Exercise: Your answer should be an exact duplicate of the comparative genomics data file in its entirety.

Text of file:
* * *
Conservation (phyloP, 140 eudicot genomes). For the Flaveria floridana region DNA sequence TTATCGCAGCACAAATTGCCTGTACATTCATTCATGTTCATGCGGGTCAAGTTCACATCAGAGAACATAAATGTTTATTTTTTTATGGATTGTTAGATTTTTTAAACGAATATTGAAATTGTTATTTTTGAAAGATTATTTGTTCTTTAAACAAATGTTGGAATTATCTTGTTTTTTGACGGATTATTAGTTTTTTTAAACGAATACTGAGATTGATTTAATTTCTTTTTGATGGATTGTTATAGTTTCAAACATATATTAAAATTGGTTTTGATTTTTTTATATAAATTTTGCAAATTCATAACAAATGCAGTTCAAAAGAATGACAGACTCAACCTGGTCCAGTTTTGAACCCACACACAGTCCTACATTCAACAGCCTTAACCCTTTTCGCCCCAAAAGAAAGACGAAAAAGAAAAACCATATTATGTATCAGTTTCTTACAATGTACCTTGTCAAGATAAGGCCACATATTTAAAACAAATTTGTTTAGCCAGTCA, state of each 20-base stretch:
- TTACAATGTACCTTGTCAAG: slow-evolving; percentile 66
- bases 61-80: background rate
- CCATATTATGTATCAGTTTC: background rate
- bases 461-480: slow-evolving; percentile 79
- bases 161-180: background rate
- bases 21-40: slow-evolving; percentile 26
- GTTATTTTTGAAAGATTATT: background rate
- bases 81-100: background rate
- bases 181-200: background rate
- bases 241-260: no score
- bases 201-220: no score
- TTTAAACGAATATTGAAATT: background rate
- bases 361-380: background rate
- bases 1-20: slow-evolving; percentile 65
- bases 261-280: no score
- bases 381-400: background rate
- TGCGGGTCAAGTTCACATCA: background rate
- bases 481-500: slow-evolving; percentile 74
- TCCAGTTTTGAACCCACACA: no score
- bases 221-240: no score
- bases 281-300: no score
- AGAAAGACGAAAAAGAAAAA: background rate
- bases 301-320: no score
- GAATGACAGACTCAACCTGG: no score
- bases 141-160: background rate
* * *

Conservation (phyloP, 140 eudicot genomes). For the Flaveria floridana region DNA sequence TTATCGCAGCACAAATTGCCTGTACATTCATTCATGTTCATGCGGGTCAAGTTCACATCAGAGAACATAAATGTTTATTTTTTTATGGATTGTTAGATTTTTTAAACGAATATTGAAATTGTTATTTTTGAAAGATTATTTGTTCTTTAAACAAATGTTGGAATTATCTTGTTTTTTGACGGATTATTAGTTTTTTTAAACGAATACTGAGATTGATTTAATTTCTTTTTGATGGATTGTTATAGTTTCAAACATATATTAAAATTGGTTTTGATTTTTTTATATAAATTTTGCAAATTCATAACAAATGCAGTTCAAAAGAATGACAGACTCAACCTGGTCCAGTTTTGAACCCACACACAGTCCTACATTCAACAGCCTTAACCCTTTTCGCCCCAAAAGAAAGACGAAAAAGAAAAACCATATTATGTATCAGTTTCTTACAATGTACCTTGTCAAGATAAGGCCACATATTTAAAACAAATTTGTTTAGCCAGTCA, state of each 20-base stretch:
- TTACAATGTACCTTGTCAAG: slow-evolving; percentile 66
- bases 61-80: background rate
- CCATATTATGTATCAGTTTC: background rate
- bases 461-480: slow-evolving; percentile 79
- bases 161-180: background rate
- bases 21-40: slow-evolving; percentile 26
- GTTATTTTTGAAAGATTATT: background rate
- bases 81-100: background rate
- bases 181-200: background rate
- bases 241-260: no score
- bases 201-220: no score
- TTTAAACGAATATTGAAATT: background rate
- bases 361-380: background rate
- bases 1-20: slow-evolving; percentile 65
- bases 261-280: no score
- bases 381-400: background rate
- TGCGGGTCAAGTTCACATCA: background rate
- bases 481-500: slow-evolving; percentile 74
- TCCAGTTTTGAACCCACACA: no score
- bases 221-240: no score
- bases 281-300: no score
- AGAAAGACGAAAAAGAAAAA: background rate
- bases 301-320: no score
- GAATGACAGACTCAACCTGG: no score
- bases 141-160: background rate